Q

How can our call center balance call volume and off-phone requests?

In this call center metric tip, read advice on how to manage agents to balance call volume and other call center requests.

I am a call center manager for a group of 20 agents who are skilled to handle phone calls, but those calls only account for about 25% of our volume. When the agents are not on phone calls, they process off-phone requests (75% of our volume).

Our staffing model currently splits the workload so that two utilization numbers are used -- a very low number (29%) for phone volume, and a very high number (150%+) for OLCS volume. This does not seem accurate to me. Do you have specific examples of how to calculate utilization with different workloads (phone and off-phone work)? We basically operate under the assumption that if an employee is not on a call, they should be doing off-phone...

work.

I'm not sure your scenario for call center staffing makes sense to me, either. Utilization of over 100% for any type of work requires some pretty good multitasking! When call center agents have a lot of non-phone work, we've seen different models – some call centers will try to weave it in between calls, and others will schedule time on the phones, allowing people to focus on non-phone work other times of the day. The former results in better phone service levels and availability, but can result in frustration for call center agents who want to have focused time to get their other work done (especially if it non-phone work is the majority of their workload).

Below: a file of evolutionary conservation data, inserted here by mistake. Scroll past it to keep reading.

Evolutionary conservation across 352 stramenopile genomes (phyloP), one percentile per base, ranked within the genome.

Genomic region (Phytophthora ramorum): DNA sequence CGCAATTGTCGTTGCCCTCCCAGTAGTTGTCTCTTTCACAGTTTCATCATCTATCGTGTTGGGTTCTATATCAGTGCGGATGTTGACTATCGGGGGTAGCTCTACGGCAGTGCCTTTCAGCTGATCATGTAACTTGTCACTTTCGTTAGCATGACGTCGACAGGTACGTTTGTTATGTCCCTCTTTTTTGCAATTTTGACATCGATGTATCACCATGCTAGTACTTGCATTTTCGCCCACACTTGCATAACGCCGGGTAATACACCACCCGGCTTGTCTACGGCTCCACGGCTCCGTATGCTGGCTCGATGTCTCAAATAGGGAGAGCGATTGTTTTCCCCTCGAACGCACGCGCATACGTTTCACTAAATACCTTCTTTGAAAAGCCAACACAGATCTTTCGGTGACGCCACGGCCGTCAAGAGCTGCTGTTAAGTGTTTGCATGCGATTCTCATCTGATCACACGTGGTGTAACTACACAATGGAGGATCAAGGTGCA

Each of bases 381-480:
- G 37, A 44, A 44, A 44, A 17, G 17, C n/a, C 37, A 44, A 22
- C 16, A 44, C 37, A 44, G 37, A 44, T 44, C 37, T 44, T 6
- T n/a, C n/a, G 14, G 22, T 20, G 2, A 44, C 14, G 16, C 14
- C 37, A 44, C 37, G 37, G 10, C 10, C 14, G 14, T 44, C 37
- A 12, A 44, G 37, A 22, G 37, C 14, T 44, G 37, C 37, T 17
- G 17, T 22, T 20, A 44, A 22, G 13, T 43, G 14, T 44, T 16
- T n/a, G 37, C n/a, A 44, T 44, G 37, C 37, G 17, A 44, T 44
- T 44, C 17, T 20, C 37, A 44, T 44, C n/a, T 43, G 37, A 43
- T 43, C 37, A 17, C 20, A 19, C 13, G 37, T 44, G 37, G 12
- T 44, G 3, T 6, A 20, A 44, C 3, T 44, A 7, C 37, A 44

As a call center manager with a small group of 20, it is hard to schedule the off-phone work and still have enough people on the phones to deliver a decent service level while still having good utilization. Depending on the nature of your off-phone time, you may be able to do a hybrid – schedule non-phone time part of the day, and weave some of the smaller and less demanding non-phone tasks in while waiting for calls. Ideally you want to avoid the purely interrupt driven approach, which is based on putting everyone on the phones and requiring them to weave in their other tasks when they don't have calls; this approach can result in inefficiency and errors.

This was first published in March 2007

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